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IBM to lead government digital plans with $725m computer deal


The federal agency in charge of the government’s digital future has inked a $725 million deal with IBM Australia to provide essential products and services.

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The Digital Transformation Agency announced on Monday it has struck a five-year agreement with IBM, enabling departments to share resources and not waste time and money on buying their own.

Adding to ties that date back to 2018, agency head Chris Fechner said the new agreement offers important continuity for the commonly used business systems which support critical government services that serve Australians.

“This arrangement is the right fit for the current context and requirements for its participating agencies,” he said.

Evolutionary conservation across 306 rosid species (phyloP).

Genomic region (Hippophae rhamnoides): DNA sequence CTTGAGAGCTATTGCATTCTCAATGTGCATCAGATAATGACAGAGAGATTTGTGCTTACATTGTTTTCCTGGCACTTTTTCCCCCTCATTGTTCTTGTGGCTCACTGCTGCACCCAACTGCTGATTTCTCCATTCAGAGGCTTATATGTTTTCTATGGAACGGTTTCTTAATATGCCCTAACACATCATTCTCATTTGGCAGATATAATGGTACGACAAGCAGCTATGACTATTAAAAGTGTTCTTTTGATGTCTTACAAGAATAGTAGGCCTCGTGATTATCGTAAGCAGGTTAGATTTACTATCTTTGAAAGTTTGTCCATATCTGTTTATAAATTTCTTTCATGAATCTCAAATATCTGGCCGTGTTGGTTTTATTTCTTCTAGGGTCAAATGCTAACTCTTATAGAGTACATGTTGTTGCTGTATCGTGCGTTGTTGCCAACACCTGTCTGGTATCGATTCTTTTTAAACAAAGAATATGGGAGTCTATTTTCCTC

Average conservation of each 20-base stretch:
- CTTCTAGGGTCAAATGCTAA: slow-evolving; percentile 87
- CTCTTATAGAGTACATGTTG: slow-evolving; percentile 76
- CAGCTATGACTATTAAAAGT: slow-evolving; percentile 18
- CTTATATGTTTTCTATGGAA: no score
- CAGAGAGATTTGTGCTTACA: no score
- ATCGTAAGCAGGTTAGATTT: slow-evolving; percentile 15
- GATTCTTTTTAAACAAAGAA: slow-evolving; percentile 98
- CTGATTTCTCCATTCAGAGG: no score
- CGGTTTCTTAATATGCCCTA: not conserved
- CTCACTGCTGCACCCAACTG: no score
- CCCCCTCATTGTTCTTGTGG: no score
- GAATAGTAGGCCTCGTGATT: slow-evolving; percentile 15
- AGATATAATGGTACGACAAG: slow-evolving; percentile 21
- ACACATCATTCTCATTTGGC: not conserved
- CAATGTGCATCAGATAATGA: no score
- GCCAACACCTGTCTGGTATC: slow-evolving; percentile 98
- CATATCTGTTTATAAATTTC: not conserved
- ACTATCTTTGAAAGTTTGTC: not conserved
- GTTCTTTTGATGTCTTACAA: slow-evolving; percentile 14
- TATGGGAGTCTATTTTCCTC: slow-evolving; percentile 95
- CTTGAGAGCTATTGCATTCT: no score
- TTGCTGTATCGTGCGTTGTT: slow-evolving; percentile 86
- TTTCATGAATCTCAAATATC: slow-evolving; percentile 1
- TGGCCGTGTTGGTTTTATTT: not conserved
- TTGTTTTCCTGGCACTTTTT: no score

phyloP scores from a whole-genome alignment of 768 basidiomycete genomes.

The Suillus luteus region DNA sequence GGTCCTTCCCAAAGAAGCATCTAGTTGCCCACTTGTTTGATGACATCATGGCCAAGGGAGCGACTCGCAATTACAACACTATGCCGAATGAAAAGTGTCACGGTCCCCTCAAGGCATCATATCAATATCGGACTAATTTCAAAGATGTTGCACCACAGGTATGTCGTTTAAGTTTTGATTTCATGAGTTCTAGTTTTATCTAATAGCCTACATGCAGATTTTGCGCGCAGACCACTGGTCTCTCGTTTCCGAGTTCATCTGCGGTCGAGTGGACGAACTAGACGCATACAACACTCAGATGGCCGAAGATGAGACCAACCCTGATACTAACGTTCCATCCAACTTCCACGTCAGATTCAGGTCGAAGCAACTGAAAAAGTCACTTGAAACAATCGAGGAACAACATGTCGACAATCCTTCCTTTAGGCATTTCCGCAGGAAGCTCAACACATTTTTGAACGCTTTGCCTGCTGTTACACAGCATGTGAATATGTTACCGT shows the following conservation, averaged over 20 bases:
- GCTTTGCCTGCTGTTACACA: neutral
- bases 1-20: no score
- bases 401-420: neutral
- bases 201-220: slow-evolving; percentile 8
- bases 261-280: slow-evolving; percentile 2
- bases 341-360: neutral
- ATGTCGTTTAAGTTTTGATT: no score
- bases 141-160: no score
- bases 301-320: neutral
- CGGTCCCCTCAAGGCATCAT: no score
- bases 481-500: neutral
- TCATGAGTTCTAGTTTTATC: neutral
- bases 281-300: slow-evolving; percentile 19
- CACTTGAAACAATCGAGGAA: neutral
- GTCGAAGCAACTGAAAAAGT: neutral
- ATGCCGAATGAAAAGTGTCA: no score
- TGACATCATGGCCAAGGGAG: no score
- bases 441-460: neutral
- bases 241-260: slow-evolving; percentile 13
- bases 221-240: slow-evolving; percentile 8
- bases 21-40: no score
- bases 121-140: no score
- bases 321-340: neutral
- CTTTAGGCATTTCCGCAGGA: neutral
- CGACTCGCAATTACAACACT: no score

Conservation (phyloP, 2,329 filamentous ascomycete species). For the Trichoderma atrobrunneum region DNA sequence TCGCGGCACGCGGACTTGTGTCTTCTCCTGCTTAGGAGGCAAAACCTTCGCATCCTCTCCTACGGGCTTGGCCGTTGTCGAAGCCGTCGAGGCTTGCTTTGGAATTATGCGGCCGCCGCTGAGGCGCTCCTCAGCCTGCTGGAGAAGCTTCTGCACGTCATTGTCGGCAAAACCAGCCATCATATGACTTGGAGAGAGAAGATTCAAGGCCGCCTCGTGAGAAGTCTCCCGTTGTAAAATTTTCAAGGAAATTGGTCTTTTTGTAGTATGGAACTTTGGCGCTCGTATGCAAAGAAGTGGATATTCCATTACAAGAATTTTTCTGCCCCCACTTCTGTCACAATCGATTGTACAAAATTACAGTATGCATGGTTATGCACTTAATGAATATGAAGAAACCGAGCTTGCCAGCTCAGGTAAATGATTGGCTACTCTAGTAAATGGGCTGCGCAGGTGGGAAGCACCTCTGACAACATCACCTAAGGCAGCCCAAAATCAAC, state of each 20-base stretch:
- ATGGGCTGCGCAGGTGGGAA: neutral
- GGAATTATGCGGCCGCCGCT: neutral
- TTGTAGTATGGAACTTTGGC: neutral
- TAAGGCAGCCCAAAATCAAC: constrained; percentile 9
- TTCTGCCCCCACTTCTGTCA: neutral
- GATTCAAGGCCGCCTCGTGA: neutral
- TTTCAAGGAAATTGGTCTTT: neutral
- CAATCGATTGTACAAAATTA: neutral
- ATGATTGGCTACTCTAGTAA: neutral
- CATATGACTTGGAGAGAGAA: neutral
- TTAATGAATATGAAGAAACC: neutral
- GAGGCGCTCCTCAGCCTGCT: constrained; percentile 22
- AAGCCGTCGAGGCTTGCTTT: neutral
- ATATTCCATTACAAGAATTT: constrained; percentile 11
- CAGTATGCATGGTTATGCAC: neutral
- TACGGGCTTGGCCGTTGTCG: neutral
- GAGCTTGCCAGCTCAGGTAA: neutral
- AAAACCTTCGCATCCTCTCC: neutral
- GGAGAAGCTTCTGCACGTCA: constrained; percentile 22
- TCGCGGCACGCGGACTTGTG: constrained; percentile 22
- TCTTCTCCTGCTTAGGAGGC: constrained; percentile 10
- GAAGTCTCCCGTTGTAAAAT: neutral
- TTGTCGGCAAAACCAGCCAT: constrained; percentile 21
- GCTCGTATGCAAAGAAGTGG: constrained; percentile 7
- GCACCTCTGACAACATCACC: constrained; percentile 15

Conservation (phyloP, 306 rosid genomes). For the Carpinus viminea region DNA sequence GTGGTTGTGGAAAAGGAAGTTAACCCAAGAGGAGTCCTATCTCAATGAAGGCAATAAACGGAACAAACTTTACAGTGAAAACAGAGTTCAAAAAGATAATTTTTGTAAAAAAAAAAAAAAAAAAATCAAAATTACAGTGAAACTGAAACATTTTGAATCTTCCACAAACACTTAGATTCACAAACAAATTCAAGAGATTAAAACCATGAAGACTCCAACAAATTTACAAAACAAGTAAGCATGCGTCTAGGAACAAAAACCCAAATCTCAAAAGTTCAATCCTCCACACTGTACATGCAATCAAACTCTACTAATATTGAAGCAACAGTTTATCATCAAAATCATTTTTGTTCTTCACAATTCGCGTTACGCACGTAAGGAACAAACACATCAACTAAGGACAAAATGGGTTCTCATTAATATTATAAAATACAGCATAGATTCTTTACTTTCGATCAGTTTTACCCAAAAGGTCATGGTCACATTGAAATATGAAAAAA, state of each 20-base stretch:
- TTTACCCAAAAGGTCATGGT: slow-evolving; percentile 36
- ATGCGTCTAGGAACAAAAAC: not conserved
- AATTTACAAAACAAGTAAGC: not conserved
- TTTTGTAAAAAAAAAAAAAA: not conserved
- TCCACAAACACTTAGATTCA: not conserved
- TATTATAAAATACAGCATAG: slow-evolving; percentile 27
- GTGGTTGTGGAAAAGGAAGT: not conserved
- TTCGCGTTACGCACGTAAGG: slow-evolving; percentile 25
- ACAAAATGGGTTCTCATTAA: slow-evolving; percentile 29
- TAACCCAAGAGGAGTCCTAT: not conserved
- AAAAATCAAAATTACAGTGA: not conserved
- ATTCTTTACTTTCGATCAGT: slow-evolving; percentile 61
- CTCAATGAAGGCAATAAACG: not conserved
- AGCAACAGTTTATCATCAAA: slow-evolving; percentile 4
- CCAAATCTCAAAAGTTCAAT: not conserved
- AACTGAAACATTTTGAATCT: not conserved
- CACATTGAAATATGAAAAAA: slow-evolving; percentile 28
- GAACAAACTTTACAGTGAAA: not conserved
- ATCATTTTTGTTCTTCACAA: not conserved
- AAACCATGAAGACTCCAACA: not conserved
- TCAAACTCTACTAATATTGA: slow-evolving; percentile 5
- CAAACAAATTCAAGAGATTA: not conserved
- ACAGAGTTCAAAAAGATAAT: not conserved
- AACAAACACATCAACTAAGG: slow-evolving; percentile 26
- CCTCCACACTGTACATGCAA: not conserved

The arrangement includes systems needed during the response to the pandemic and disaster events, and includes training and certifications to support digital capability across government.

The agency and IBM are also discussing opportunities to use emerging technologies such as quantum computing and artificial intelligence.

“Under this arrangement, IBM Australia will continue supporting the Australian government in their work to drive accelerated adoption of innovative technology to modernise government services,” Nicholas Flood, managing director of IBM Australia, said.

The arrangement was negotiated and signed by the DTA, the Australian Taxation Office, Department of Defence, Department of Home Affairs and Services Australia.

IBM products and services covered by the new arrangement include hardware, software, cloud services and professional services.

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